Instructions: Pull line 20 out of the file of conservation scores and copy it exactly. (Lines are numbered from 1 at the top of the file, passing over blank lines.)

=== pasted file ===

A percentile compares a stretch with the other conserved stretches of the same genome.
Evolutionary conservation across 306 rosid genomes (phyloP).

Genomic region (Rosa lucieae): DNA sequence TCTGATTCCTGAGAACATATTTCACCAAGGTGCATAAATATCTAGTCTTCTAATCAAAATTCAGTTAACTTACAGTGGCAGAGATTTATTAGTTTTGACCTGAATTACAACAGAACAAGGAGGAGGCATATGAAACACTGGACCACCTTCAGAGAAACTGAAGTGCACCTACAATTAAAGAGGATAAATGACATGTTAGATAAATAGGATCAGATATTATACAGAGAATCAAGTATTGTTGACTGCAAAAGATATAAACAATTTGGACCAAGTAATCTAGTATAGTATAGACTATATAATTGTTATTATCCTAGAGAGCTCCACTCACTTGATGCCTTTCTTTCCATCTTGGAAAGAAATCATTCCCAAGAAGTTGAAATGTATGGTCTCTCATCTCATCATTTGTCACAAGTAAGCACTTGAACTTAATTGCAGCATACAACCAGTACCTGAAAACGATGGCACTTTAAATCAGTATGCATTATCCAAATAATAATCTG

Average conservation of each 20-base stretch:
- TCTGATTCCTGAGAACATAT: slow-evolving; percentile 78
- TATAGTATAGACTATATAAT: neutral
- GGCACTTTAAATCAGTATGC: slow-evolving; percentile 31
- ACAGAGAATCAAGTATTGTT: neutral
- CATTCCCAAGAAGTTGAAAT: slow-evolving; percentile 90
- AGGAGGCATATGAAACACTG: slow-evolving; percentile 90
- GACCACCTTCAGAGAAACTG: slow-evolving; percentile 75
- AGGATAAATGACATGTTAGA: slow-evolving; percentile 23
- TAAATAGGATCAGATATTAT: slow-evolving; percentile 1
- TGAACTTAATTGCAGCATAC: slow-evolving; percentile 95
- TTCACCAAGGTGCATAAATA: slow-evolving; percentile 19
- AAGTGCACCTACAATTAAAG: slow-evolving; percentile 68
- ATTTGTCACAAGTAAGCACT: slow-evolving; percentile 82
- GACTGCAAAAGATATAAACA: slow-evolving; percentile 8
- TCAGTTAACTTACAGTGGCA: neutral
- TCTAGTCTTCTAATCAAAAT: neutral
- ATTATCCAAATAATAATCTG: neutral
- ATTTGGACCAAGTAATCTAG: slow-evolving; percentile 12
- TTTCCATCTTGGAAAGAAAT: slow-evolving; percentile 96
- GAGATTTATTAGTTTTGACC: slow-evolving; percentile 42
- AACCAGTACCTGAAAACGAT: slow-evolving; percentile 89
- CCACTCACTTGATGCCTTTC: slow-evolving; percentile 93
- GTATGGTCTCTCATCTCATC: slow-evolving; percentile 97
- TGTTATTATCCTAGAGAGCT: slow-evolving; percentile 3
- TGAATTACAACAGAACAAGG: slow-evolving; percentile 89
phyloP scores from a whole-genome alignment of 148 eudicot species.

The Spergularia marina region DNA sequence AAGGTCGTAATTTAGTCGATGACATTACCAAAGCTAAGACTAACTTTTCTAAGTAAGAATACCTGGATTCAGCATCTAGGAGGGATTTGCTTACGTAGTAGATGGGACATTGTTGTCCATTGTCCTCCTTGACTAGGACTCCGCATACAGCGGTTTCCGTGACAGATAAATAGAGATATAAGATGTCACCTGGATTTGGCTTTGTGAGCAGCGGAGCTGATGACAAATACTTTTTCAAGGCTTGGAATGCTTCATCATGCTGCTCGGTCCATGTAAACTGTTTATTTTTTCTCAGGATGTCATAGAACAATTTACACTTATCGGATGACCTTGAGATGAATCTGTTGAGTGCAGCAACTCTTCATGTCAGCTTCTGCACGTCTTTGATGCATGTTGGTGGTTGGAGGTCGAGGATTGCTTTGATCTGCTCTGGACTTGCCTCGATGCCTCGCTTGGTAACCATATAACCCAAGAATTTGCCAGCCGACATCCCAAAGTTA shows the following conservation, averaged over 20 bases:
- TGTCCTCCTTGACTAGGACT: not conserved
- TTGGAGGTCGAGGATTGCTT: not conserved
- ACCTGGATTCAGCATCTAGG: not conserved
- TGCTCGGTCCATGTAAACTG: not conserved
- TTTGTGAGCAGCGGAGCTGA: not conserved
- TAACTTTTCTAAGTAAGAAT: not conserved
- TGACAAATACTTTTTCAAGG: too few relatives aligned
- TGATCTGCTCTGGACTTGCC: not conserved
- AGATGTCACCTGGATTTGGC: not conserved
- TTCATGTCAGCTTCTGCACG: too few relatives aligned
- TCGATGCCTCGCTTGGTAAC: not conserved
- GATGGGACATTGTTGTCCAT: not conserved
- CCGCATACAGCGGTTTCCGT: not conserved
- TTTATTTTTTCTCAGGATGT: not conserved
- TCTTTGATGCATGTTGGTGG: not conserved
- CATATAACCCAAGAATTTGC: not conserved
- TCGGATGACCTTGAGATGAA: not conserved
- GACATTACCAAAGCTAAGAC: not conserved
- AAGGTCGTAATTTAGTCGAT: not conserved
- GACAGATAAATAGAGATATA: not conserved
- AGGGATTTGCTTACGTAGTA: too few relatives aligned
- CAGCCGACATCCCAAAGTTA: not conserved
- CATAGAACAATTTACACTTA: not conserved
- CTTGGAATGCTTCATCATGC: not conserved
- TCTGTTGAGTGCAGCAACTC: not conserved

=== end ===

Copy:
- TCTAGTCTTCTAATCAAAAT: neutral